Linux hacking

With our little one here, I’ve been looking for ways to become more mobile, especially with regards to development. At my disposal I have:

  • An 2006 15″ Macbook Pro (with a Core Duo processor, i.e. the 32-bit one) with a dead battery, so it is essentially a static machine
  • An aging ThinkPad X200, dual boot Win7 and Ubuntu.

Now, the MBP has a great 15″ screen with lots of resolution, but the X200 is truly mobile (e.g. it has a working batter), although the screen is on the small side.   So ultimately I will use both machines, but I have to baseline them with regards to development..

To date my development has been using Eclipse CDT on my Mac Mini.  The MBP only runs Snow Leopard (10.6.x) and the X200 runs Windows; both of these OSs are unusable for (modern) development.  Yes, the X200 also has Ubuntu, but that was just to fuck around, so the entire install is spotty at best.  Solution?  Fresh installs of Linux on both machines.

I managed to get Debian 8.0 (Jessie) installed on the MBP, and except for the buggy graphics driver, the machine is pretty nice to work on.  I worked on that for a week, and today I sat down to wipe Ubuntu from the X200.  It was a pretty simple install, with the following caveats:

  • Debian installer asks for non-free drivers for the wifi, so I had to install over Ethernet and install wifi after the fact. Instructions were found here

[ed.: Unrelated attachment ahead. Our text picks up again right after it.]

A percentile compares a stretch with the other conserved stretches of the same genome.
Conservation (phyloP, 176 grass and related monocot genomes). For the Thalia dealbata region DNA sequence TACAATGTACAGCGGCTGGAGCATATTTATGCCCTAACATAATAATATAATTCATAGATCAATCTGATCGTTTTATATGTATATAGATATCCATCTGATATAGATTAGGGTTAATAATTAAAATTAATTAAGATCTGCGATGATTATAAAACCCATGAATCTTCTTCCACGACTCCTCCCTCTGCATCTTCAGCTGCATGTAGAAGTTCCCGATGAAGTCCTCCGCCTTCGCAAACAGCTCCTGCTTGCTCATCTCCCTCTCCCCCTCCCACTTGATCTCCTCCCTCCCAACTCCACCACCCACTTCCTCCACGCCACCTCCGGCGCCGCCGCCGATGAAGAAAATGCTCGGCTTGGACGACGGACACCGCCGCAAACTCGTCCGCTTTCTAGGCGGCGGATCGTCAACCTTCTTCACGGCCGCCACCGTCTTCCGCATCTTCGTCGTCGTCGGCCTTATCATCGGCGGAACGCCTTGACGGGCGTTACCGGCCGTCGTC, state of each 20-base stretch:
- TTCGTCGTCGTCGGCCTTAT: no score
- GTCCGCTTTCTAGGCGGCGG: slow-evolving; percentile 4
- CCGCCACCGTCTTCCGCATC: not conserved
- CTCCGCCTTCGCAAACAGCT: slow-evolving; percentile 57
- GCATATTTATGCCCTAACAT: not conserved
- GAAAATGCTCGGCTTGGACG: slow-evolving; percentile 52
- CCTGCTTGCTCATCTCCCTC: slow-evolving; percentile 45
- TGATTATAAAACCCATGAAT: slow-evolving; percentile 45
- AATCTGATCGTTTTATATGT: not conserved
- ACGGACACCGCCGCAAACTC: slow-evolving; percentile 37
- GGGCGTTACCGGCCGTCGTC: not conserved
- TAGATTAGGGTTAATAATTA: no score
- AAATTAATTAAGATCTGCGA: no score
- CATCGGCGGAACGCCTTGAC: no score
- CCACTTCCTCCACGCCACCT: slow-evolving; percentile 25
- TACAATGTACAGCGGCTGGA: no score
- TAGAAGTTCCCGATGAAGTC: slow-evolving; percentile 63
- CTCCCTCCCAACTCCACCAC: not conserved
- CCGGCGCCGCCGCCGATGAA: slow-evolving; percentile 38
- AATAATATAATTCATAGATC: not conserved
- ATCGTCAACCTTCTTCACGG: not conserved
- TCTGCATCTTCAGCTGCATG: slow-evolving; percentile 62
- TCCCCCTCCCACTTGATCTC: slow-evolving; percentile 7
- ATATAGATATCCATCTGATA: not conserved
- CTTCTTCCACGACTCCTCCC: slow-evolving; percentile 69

• The X200’s TrackPoint didn’t work, out of the box, so I had to follow the instructions here to get the middle button to allow for scrolling: instructions.

Because the Internet never seems to keep pages forever, I’m jotting notes down here for future reference. For installing the wifi drivers on the ThinkPad X200, instructions for getting wifi to work were pretty simple after the install was complete.  Log in, switch to root (or sudo everything), and:

  • Add a “non-free” component to /etc/apt/sources.list, for example:

    # Debian 8 "Jessie"
    deb jessie main contrib non-free
  • Update the list of available packages and install the firmware-iwlwifi package:

    # apt-get update && apt-get install firmware-iwlwifi
  • As the iwlwifi module is automatically loaded for supported devices, reinsert this module to access installed firmware:

    # modprobe -r iwlwifi ; modprobe iwlwifi
  • Configure your wireless interface as appropriate.

For the latter (TrackPoint), you had to:

  • Install xinput via:
    apt-get install xinput
  • And then to enable vertical scrolling

    xinput set-prop "TPPS/2 IBM TrackPoint" "Evdev Wheel Emulation" 1
    xinput set-prop "TPPS/2 IBM TrackPoint" "Evdev Wheel Emulation Button" 2
    xinput set-prop "TPPS/2 IBM TrackPoint" "Evdev Wheel Emulation Timeout" 200

As I type this Eclipse CDT is installing in the background, after which point I can start hacking again on PART.


Linux hacking

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